|A Passage to India, by E. M. Forster
Narrated by Sam Dastor
Contains light spoilers.
With a backdrop of British Colonial India, A Passage to India is the story of Dr. Aziz, a Muslim Indian physician who is sympathetic and welcoming of the Brits. The story begins with Dr. Aziz meeting an elderly lady who is visiting her son with Miss Quested, a flighty, priggish young woman who wants to meet a “real Indian.” Dr. Aziz, in welcoming exuberance, gives a polite but insincere invitation to his house and is shocked when Miss Quested takes him up on the offer. Embarrassed by his home, Dr. Aziz instead suggests that he host a trip to the Marabar caves. But in those caves, Miss Quested gets lost, and in her fear thinks that Dr. Aziz has accosted her, when he is actually in another cave looking for her.
A Passage to India was a fantastic book on so many levels. With Miss Quested’s ill-advised acceptance of Dr. Aziz’s invitation (among many other ill-advised behaviors from the ladies), it highlights the differences between Indian culture and British culture. Dr. Aziz is overly accommodating, and the stand-offish British are entirely unaware of his putting himself out–they take all his welcoming exuberance quite literally.
The characterization was also quite deep. For instance, it showed Miss Quested’s priggishness by her wish to see a “real Indian,” her pronounced reserve by her interactions with her potential fiance, and her openness to suggestion by her continued accusations of Dr. Aziz (which she seemed unsure of, but which were egged on by others of the British community).
The writing style was sleek and symbolic. For instance at one point, before any of the horrifying incidents unfold, Mrs. Moore sees a wasp which reminds her vaguely of Indian culture. This wasp foreshadows the horrible events that follow.
And most importantly, the A Passage to India outlined the failings of British colonialism, the blindness and priggishness of the British impressions of Indian people, and the resulting hostilities.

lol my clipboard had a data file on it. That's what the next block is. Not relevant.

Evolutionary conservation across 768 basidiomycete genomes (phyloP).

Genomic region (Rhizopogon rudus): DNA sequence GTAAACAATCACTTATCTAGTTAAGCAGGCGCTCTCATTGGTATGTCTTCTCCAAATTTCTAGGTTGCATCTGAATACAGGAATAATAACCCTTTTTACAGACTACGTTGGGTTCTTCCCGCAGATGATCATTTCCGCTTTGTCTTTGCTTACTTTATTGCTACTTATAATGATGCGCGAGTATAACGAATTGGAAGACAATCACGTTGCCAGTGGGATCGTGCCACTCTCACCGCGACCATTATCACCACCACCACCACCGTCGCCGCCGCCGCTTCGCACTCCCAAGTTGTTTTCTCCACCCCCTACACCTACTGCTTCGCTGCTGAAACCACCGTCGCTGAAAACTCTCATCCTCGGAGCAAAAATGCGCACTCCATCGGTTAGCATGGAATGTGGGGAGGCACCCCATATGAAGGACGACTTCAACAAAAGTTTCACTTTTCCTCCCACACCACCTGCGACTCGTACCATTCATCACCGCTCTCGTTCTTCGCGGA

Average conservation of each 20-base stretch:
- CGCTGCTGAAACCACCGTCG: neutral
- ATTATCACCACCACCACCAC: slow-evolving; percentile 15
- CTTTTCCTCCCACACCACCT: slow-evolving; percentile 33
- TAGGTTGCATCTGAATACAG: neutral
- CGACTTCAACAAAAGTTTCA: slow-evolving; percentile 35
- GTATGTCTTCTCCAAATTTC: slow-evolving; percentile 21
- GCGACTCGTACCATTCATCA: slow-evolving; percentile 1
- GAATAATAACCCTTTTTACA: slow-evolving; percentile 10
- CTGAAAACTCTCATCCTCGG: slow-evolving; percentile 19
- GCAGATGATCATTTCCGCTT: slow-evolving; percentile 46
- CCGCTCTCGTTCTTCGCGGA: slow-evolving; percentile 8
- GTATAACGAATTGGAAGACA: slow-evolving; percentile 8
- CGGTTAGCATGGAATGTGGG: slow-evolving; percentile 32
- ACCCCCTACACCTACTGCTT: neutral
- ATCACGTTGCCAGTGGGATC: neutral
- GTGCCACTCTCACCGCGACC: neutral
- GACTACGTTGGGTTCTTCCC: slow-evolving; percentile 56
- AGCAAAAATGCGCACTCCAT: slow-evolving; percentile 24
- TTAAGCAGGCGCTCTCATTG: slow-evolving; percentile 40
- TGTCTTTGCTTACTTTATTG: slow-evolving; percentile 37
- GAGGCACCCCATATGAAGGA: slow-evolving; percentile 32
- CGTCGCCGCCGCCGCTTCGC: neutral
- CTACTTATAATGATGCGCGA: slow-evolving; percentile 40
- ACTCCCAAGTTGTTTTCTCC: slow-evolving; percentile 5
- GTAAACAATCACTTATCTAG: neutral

I loved this book. This is my first Forster book that I’ve read, and it will most certainly not be my last.
2012 Book 156: The House of Wisdom, by Jim Al-Khalili
Reason for Reading: Science, Religion, and History group read on LibraryThing.
Many of us were taught that the origins of science were in Ancient Greece but that the Western World fell into the “Dark Ages” where science was lost and no progress was made. This traditional story concludes that the Western world rediscovered the Greek philosophies thus spurring on the Renaissance. A few months ago, I reviewed The Genesis of Science, by James Hannam, which was meant (partly) to dispel our notions of the Middle Ages as a time of darkness, a mire of progress. Hannam then describes how in the early years of the Renaissance, old scientific documents were rediscovered and translated. He only only briefly mentions the fact that those rediscoveries (and the ability to translate them) came from revitalized contact with the Arab world. The House of Wisdom fills that gap, by describing the ways in which the Arab world built upon the science of the Greeks, thus building the foundation for the scientific progress made during the Renaissance. I don’t mean to say that Al-Khalili’s book is only a gap-filler in the other book, but that the two books complement each other. The weaknesses in each are fortified by the strengths in the other.